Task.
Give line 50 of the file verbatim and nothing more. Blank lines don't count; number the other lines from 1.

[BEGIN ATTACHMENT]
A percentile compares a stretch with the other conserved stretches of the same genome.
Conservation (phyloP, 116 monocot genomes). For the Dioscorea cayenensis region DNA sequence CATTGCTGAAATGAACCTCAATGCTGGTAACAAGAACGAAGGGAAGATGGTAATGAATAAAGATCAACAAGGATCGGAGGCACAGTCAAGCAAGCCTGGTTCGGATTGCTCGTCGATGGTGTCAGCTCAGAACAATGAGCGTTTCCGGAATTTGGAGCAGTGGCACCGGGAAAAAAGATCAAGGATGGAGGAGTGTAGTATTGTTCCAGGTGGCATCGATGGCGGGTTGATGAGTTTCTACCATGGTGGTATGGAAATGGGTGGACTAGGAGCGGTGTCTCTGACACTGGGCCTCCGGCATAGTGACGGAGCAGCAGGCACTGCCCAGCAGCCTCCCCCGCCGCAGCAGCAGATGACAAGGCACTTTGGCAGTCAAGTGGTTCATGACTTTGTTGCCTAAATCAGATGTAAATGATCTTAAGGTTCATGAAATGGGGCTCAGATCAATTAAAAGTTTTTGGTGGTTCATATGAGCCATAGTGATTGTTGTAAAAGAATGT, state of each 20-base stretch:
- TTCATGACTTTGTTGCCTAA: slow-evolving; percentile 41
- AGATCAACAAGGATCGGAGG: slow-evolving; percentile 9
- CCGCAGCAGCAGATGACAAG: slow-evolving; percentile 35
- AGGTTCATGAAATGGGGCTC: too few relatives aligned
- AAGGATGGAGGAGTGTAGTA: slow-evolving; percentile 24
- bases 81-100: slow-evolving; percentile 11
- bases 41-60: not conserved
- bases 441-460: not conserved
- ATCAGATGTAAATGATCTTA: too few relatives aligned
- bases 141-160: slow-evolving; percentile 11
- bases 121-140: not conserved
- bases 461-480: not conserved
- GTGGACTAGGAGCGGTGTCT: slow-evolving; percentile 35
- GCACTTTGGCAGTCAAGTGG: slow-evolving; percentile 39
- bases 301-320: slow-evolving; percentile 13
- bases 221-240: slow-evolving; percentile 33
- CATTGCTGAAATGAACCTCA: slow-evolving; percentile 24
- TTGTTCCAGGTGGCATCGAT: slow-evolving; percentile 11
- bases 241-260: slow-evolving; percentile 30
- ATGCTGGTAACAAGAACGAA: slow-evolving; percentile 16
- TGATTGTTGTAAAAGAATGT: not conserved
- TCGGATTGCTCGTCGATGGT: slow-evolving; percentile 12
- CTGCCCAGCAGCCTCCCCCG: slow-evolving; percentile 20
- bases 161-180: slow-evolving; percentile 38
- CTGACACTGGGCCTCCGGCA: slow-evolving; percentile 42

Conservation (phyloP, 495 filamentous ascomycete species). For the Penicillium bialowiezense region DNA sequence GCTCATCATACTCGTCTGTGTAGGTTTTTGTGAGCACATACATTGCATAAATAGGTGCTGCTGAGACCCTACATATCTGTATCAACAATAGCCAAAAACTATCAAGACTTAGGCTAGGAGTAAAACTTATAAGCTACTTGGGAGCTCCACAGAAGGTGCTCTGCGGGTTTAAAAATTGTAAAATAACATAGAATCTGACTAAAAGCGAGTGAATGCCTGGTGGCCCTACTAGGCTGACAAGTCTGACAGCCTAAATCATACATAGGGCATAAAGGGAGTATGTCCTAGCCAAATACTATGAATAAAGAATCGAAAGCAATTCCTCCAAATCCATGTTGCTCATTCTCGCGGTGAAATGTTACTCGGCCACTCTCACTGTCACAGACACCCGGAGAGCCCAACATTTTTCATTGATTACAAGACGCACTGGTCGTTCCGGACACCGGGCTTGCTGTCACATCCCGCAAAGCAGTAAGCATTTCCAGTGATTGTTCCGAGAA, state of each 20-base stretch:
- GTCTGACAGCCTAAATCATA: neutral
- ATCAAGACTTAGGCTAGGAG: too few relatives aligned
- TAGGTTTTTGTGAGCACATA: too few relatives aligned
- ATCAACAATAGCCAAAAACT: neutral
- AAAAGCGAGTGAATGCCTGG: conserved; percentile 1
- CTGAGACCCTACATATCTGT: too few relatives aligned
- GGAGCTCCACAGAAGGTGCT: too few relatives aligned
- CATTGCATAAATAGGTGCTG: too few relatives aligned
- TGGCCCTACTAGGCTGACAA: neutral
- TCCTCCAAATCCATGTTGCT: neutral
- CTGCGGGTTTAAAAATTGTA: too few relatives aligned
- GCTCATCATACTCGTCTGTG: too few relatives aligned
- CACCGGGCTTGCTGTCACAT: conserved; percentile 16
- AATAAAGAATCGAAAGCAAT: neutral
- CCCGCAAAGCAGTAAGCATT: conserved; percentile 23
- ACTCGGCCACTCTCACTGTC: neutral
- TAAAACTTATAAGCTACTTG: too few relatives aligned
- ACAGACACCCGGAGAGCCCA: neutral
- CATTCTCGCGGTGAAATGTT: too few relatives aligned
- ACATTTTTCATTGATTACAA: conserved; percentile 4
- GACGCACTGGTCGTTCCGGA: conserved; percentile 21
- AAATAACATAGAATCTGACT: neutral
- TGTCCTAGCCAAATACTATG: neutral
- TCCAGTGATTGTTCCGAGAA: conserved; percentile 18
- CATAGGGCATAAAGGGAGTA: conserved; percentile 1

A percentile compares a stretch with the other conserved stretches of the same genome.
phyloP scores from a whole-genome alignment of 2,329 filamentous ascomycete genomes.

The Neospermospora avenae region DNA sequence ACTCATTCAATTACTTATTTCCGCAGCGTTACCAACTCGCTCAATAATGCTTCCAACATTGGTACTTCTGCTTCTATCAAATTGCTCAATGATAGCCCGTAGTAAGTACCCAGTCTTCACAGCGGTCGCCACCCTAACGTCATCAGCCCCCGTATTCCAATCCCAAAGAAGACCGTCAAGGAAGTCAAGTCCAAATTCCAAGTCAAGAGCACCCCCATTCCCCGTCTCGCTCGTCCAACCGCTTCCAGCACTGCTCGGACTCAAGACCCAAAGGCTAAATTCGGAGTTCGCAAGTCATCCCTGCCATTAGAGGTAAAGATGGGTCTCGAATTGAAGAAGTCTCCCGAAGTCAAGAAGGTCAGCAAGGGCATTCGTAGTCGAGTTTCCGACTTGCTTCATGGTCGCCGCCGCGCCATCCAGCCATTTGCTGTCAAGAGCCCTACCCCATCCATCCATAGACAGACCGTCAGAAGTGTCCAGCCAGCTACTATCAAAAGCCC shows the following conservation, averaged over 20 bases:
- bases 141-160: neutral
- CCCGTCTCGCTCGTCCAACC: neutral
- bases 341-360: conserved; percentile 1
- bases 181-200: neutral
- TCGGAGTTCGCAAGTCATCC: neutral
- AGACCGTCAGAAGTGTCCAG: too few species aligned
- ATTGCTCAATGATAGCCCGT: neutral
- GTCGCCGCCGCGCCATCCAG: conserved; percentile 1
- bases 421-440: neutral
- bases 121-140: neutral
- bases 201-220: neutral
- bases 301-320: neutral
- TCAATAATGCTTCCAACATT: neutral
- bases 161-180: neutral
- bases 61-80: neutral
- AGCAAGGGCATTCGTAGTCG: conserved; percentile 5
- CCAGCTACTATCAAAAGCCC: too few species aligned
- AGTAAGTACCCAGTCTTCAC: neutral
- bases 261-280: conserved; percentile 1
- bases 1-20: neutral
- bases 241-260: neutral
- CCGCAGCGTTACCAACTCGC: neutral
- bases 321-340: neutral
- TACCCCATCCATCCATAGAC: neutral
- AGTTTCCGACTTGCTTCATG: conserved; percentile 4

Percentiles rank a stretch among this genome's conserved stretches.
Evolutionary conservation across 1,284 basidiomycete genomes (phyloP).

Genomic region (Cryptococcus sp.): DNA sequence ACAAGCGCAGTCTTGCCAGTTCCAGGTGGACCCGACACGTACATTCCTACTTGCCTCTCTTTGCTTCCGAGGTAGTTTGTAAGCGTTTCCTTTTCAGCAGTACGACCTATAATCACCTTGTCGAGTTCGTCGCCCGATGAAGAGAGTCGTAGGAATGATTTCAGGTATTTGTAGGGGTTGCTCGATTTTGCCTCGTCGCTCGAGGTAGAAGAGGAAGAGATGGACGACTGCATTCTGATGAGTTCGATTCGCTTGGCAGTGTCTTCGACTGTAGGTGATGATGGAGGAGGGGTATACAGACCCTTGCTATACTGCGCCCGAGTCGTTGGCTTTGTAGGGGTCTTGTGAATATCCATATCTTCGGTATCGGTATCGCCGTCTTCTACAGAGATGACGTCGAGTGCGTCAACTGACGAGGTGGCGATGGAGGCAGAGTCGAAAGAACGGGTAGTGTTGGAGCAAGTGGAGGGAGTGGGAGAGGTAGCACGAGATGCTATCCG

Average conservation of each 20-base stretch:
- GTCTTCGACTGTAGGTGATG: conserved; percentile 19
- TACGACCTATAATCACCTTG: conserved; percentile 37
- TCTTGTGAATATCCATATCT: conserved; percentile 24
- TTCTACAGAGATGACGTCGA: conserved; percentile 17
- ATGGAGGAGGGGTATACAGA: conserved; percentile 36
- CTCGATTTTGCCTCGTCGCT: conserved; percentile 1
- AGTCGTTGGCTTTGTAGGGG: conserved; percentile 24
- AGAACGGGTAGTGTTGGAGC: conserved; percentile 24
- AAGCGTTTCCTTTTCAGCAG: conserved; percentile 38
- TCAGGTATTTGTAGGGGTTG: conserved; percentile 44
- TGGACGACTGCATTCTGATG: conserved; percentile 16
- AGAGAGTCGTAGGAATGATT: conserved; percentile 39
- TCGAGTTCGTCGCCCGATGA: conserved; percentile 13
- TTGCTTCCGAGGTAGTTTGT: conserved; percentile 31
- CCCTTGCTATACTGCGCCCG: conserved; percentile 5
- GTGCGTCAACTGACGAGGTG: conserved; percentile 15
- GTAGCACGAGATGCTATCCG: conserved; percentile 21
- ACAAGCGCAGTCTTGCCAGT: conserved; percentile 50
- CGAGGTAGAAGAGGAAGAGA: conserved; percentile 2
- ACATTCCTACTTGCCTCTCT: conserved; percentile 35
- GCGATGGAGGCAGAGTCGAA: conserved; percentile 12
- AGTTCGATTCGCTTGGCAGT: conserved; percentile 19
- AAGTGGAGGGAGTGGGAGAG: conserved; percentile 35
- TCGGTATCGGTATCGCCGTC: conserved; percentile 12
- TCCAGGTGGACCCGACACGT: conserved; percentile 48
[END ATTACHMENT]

- AAATAACATAGAATCTGACT: neutral